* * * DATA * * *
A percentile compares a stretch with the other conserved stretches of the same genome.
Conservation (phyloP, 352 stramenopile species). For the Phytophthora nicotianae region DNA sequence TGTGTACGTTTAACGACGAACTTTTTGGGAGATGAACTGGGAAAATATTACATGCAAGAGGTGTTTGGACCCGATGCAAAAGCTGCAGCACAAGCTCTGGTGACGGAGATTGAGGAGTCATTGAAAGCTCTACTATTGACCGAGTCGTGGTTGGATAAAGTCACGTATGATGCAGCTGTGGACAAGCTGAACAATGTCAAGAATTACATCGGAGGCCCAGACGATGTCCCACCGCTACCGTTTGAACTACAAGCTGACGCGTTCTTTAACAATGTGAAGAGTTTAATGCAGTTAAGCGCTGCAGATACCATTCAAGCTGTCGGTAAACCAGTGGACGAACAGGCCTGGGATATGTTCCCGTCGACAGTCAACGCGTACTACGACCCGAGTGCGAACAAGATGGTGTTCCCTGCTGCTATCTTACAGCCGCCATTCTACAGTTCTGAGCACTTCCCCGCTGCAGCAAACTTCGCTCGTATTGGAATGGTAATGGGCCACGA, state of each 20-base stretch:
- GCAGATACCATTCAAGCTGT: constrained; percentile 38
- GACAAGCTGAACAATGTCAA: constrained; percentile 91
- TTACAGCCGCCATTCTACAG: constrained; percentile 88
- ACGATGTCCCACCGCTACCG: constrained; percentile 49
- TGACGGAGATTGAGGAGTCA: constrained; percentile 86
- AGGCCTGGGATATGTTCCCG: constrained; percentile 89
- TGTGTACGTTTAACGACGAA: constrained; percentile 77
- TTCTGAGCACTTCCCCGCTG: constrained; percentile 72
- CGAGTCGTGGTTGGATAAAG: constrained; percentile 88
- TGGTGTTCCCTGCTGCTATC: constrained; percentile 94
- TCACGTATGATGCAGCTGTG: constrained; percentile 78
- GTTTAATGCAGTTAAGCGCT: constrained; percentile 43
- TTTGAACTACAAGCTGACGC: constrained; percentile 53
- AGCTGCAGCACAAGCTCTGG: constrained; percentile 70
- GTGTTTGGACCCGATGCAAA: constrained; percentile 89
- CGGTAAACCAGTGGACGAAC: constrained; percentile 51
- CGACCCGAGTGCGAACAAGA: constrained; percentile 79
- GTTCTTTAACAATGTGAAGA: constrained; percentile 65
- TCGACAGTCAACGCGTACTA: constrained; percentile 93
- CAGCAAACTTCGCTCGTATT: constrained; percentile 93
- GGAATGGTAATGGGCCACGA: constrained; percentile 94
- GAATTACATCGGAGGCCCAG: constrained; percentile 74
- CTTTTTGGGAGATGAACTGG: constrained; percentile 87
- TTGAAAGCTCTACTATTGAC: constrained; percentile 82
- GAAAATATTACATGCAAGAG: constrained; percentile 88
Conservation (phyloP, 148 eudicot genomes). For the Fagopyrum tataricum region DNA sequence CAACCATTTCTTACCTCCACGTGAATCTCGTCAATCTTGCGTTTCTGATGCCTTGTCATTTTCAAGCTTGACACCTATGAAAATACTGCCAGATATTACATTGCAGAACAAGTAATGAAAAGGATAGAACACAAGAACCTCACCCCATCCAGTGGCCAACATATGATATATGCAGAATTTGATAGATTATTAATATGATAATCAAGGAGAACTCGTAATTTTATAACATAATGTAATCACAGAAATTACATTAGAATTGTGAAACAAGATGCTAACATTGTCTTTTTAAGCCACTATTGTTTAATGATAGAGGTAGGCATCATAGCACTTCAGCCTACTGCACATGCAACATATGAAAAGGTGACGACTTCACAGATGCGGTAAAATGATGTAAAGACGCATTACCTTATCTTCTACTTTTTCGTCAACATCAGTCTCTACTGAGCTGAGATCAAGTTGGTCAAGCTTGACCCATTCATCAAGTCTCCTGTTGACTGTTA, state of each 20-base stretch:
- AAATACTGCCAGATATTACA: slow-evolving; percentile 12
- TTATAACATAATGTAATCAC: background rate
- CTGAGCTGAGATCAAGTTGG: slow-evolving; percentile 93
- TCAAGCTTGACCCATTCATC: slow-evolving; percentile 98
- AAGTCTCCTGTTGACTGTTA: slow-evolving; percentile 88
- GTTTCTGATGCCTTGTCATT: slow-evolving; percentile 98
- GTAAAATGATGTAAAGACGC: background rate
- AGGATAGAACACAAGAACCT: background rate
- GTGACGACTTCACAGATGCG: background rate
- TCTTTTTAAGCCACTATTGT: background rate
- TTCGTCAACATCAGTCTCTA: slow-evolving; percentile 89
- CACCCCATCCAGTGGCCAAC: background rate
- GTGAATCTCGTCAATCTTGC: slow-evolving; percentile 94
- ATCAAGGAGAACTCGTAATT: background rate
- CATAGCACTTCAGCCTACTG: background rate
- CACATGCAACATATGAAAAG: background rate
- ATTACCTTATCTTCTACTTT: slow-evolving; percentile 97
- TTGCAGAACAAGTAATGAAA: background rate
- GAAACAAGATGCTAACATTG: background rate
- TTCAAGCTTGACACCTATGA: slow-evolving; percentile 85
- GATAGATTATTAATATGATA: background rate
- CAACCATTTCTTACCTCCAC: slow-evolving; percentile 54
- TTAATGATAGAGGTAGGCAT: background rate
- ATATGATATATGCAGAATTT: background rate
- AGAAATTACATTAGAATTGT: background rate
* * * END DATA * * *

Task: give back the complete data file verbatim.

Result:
A percentile compares a stretch with the other conserved stretches of the same genome.
Conservation (phyloP, 352 stramenopile species). For the Phytophthora nicotianae region DNA sequence TGTGTACGTTTAACGACGAACTTTTTGGGAGATGAACTGGGAAAATATTACATGCAAGAGGTGTTTGGACCCGATGCAAAAGCTGCAGCACAAGCTCTGGTGACGGAGATTGAGGAGTCATTGAAAGCTCTACTATTGACCGAGTCGTGGTTGGATAAAGTCACGTATGATGCAGCTGTGGACAAGCTGAACAATGTCAAGAATTACATCGGAGGCCCAGACGATGTCCCACCGCTACCGTTTGAACTACAAGCTGACGCGTTCTTTAACAATGTGAAGAGTTTAATGCAGTTAAGCGCTGCAGATACCATTCAAGCTGTCGGTAAACCAGTGGACGAACAGGCCTGGGATATGTTCCCGTCGACAGTCAACGCGTACTACGACCCGAGTGCGAACAAGATGGTGTTCCCTGCTGCTATCTTACAGCCGCCATTCTACAGTTCTGAGCACTTCCCCGCTGCAGCAAACTTCGCTCGTATTGGAATGGTAATGGGCCACGA, state of each 20-base stretch:
- GCAGATACCATTCAAGCTGT: constrained; percentile 38
- GACAAGCTGAACAATGTCAA: constrained; percentile 91
- TTACAGCCGCCATTCTACAG: constrained; percentile 88
- ACGATGTCCCACCGCTACCG: constrained; percentile 49
- TGACGGAGATTGAGGAGTCA: constrained; percentile 86
- AGGCCTGGGATATGTTCCCG: constrained; percentile 89
- TGTGTACGTTTAACGACGAA: constrained; percentile 77
- TTCTGAGCACTTCCCCGCTG: constrained; percentile 72
- CGAGTCGTGGTTGGATAAAG: constrained; percentile 88
- TGGTGTTCCCTGCTGCTATC: constrained; percentile 94
- TCACGTATGATGCAGCTGTG: constrained; percentile 78
- GTTTAATGCAGTTAAGCGCT: constrained; percentile 43
- TTTGAACTACAAGCTGACGC: constrained; percentile 53
- AGCTGCAGCACAAGCTCTGG: constrained; percentile 70
- GTGTTTGGACCCGATGCAAA: constrained; percentile 89
- CGGTAAACCAGTGGACGAAC: constrained; percentile 51
- CGACCCGAGTGCGAACAAGA: constrained; percentile 79
- GTTCTTTAACAATGTGAAGA: constrained; percentile 65
- TCGACAGTCAACGCGTACTA: constrained; percentile 93
- CAGCAAACTTCGCTCGTATT: constrained; percentile 93
- GGAATGGTAATGGGCCACGA: constrained; percentile 94
- GAATTACATCGGAGGCCCAG: constrained; percentile 74
- CTTTTTGGGAGATGAACTGG: constrained; percentile 87
- TTGAAAGCTCTACTATTGAC: constrained; percentile 82
- GAAAATATTACATGCAAGAG: constrained; percentile 88
Conservation (phyloP, 148 eudicot genomes). For the Fagopyrum tataricum region DNA sequence CAACCATTTCTTACCTCCACGTGAATCTCGTCAATCTTGCGTTTCTGATGCCTTGTCATTTTCAAGCTTGACACCTATGAAAATACTGCCAGATATTACATTGCAGAACAAGTAATGAAAAGGATAGAACACAAGAACCTCACCCCATCCAGTGGCCAACATATGATATATGCAGAATTTGATAGATTATTAATATGATAATCAAGGAGAACTCGTAATTTTATAACATAATGTAATCACAGAAATTACATTAGAATTGTGAAACAAGATGCTAACATTGTCTTTTTAAGCCACTATTGTTTAATGATAGAGGTAGGCATCATAGCACTTCAGCCTACTGCACATGCAACATATGAAAAGGTGACGACTTCACAGATGCGGTAAAATGATGTAAAGACGCATTACCTTATCTTCTACTTTTTCGTCAACATCAGTCTCTACTGAGCTGAGATCAAGTTGGTCAAGCTTGACCCATTCATCAAGTCTCCTGTTGACTGTTA, state of each 20-base stretch:
- AAATACTGCCAGATATTACA: slow-evolving; percentile 12
- TTATAACATAATGTAATCAC: background rate
- CTGAGCTGAGATCAAGTTGG: slow-evolving; percentile 93
- TCAAGCTTGACCCATTCATC: slow-evolving; percentile 98
- AAGTCTCCTGTTGACTGTTA: slow-evolving; percentile 88
- GTTTCTGATGCCTTGTCATT: slow-evolving; percentile 98
- GTAAAATGATGTAAAGACGC: background rate
- AGGATAGAACACAAGAACCT: background rate
- GTGACGACTTCACAGATGCG: background rate
- TCTTTTTAAGCCACTATTGT: background rate
- TTCGTCAACATCAGTCTCTA: slow-evolving; percentile 89
- CACCCCATCCAGTGGCCAAC: background rate
- GTGAATCTCGTCAATCTTGC: slow-evolving; percentile 94
- ATCAAGGAGAACTCGTAATT: background rate
- CATAGCACTTCAGCCTACTG: background rate
- CACATGCAACATATGAAAAG: background rate
- ATTACCTTATCTTCTACTTT: slow-evolving; percentile 97
- TTGCAGAACAAGTAATGAAA: background rate
- GAAACAAGATGCTAACATTG: background rate
- TTCAAGCTTGACACCTATGA: slow-evolving; percentile 85
- GATAGATTATTAATATGATA: background rate
- CAACCATTTCTTACCTCCAC: slow-evolving; percentile 54
- TTAATGATAGAGGTAGGCAT: background rate
- ATATGATATATGCAGAATTT: background rate
- AGAAATTACATTAGAATTGT: background rate